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Old 01-26-2020, 10:47 PM   #1
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Fishing Rod Question

I know a lot of us fish off the back or our trawlers - given the speeds we go at are perfect for trolling!

I have a pair of Penn Ally rods with Penn Storm reels. Really like these combos. I cast right handed (though really just paying out) and the reels are set up for left hand retrieval.

Somehow I just can't get comfortable with left had retrieval. Don't know if I just don't fish enough to get used to it and strengthen that side of me. But I don't feel as smooth retrieving from that side. Some times I will turn the rod over to change the way the line comes in at the tip (not through the top eye, which I know can nip the line) to use right hand.

Is this just a function of the fact that I don't fish enough to get used to it, or will I never adjust to left had retrieval?

Has anyone else faced this and worked through it?
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Old 01-26-2020, 11:13 PM   #2
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The Penn Storms are spinning reels. You're stuck with left hand retrieve and no, I've never gotten used to them either, being right handed. For trolling, level-wind reels would give you right hand retrieve. We use level-winds and mooching reels in Alaska for salmon and halibut.
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Old 01-27-2020, 03:16 AM   #3
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What’s a fishing rod???
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Old 01-27-2020, 03:49 AM   #4
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Just about every spinning reel made in the last 30 years has a handle that can be swapped for either hand retrieve. They are shipped left hand. The reel manual should show how to swap.
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Old 01-27-2020, 06:15 AM   #5
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What’s a fishing rod???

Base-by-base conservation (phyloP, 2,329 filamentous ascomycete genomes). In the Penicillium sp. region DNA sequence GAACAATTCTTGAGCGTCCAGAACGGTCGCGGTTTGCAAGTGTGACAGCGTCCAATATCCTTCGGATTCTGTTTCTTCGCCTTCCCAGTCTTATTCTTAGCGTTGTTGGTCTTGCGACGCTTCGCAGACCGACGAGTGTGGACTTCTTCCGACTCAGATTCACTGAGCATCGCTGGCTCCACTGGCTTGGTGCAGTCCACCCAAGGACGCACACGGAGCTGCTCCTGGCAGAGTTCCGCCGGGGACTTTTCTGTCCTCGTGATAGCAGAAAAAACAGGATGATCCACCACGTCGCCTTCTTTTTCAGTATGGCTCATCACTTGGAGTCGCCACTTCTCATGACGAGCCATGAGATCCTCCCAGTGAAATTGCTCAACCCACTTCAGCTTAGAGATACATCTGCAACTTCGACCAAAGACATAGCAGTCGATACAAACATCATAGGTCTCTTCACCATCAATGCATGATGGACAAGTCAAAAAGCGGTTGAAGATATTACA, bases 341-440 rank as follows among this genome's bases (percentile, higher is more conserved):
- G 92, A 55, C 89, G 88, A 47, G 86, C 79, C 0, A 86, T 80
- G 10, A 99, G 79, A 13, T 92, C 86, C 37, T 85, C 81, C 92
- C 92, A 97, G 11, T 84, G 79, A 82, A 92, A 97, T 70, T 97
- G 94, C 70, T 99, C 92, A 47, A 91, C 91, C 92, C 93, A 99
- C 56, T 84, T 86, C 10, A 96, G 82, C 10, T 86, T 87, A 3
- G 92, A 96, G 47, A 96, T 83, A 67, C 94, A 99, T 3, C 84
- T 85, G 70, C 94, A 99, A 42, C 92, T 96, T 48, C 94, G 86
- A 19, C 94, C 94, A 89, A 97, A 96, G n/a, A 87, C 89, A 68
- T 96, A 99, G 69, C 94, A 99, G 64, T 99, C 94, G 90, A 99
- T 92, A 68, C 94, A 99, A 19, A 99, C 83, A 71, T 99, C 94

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Old 01-27-2020, 07:04 AM   #6
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What’s a fishing rod???
If you have one there is no explanation necessary.
If you have’t one, there is no explanation possible.

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Old 01-27-2020, 07:32 AM   #7
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Greetings,
Mr. m. I'm with Mr. HW. Unless your reel is very old, the handle can be swapped to the other side. Failing that, it may be new reel time. I fish a fair amount and can appreciate reeling on the "wrong" side.


I've watched bass fishermen with bait casting reels cast with their right hand then switch and retrieve with their right hands. VERY awkward IMO.


I'm not familiar with the Penn Storm model and they don't seem to be listed on the Penn site. Are you sure they're Penn's?


A picture of both sides of the reel perhaps?
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Old 01-27-2020, 07:43 AM   #8
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Greetings,
Mr. m. I'm with Mr. HW. Unless your reel is very old, the handle can be swapped to the other side. Failing that, it may be new reel time. I fish a fair amount and can appreciate reeling on the "wrong" side.


I've watched bass fishermen with bait casting reels cast with their right hand then switch and retrieve with their right hands. VERY awkward IMO.


I'm not familiar with the Penn Storm model and they don't seem to be listed on the Penn site. Are you sure they're Penn's?


A picture of both sides of the reel perhaps?
Sorry mis-typed! (After hosted a dinner for 25 last night!).

PENN Squalls.

https://www.amazon.com/Penn-1292938-...g-goods&sr=1-4
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Old 01-27-2020, 07:51 AM   #9
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I'm right handed but I like the left hand retrieval. Cast with the right, jig and work the rod with the right, crank with the left.
anything else would be very awkward IMO.
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Old 01-27-2020, 08:10 AM   #10
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Greetings,
Mr. m. Ah. Well, you're not going to be casting with THAT baby. Not meant for it so you'll simply have to practice holding the rod with your left hand and cranking with the right. You gotta fish more.